Cortez Family Dentistry – Logo

d30n LLC, Branding and Design, Portland Oregon

Cortez Family Dentistry, a dental practice in Cortez, Colorado contacted me to help them develop a logo for their new practice. My client was moving from NW Washington back to Colorado to open a dental practice and wanted to make a recognizable logo to define their business and build their brand.

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We held a meeting so I could ask a series of questions in order to develop a design brief. The primary messages the logo was to convey about the practice was precision and compassion. It was also a goal of mine to develop designs where an uprooted tooth wasn’t the primary graphic. The “pulled tooth” icon has been used to identify dentists from the beginning of the profession. Besides being overused, it represents a traumatic procedure, so we asked; “if the tooth was to be shown, how could it be presented in a unique light to differentiate it from the other logos that focus primarily on a tooth”.

Another important element to Dr. Ned’s practice is that he incorporates cutting edge microscope technology that only 4% of other dentists in the U.S. are using right now. And his philosophy is that the higher level of treatment allows him to be more precise, and allows for longer lasting dental care. This was the primary inspiration for the logo they eventually chose to represent their company.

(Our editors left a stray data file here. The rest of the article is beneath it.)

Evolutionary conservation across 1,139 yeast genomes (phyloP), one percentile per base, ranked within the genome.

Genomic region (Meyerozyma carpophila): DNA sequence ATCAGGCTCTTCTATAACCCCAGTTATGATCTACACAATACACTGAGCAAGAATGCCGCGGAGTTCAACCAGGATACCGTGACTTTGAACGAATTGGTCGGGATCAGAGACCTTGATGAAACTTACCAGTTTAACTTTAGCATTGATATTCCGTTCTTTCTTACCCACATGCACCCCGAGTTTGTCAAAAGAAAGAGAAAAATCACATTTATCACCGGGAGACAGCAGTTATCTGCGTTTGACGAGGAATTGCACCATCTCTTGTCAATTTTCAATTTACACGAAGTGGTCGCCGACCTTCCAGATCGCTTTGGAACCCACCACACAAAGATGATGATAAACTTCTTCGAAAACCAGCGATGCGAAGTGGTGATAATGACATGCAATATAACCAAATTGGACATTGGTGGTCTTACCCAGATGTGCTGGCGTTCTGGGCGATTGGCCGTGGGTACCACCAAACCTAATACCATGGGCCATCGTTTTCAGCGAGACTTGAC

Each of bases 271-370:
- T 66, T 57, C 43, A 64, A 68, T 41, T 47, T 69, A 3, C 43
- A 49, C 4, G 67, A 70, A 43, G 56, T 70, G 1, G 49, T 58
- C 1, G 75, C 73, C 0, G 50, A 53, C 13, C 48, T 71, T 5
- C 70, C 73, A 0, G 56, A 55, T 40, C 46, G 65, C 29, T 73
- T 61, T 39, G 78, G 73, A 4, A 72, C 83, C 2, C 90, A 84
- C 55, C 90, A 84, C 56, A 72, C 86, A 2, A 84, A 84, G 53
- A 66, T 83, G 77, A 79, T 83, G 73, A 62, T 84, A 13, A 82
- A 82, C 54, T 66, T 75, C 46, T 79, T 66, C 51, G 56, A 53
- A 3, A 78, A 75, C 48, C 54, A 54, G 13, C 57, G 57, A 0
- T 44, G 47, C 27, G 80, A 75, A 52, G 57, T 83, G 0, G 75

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I presented a range of three layout options to the client – the logo that was chosen I call the “Cortez Cross” and it was derived from a Hopi ziggurat design to tie it into the local culture, a medical cross because it’s recognized as the universal icon for health care, and a cross hairs because it’s universally recognized icon for precision and accuracy.

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Compared to the other logo options, the clients liked having “Cortez Family” side-by-side and stacked on the word “Dentistry”, but there was a concern that there needed to be more emphasis on the words Cortez Family. In the second round I presented a new version that incorporated a compressed and regular version of Ubuntu. Using the compressed typeface for the words Cortez Family allowed me to increase the point size and provide more emphasis to the text.

FontReviewOnce the direction for the logo was chosen it was time to start exploring color palettes. I had several ideas in mind, and the client suggested using colors found in the South Western Colorado landscape, so I gathered several color options together and started to see how the colors interacted together on the chosen design.

ColorSwatches

There were many combinations that were explored to learn how the application of color changed the impact of this logo. For example, a red cross feels much differently than a blue cross and it’s possible to achieve different moods with the same colors applied in different areas.

ColorOptions-rows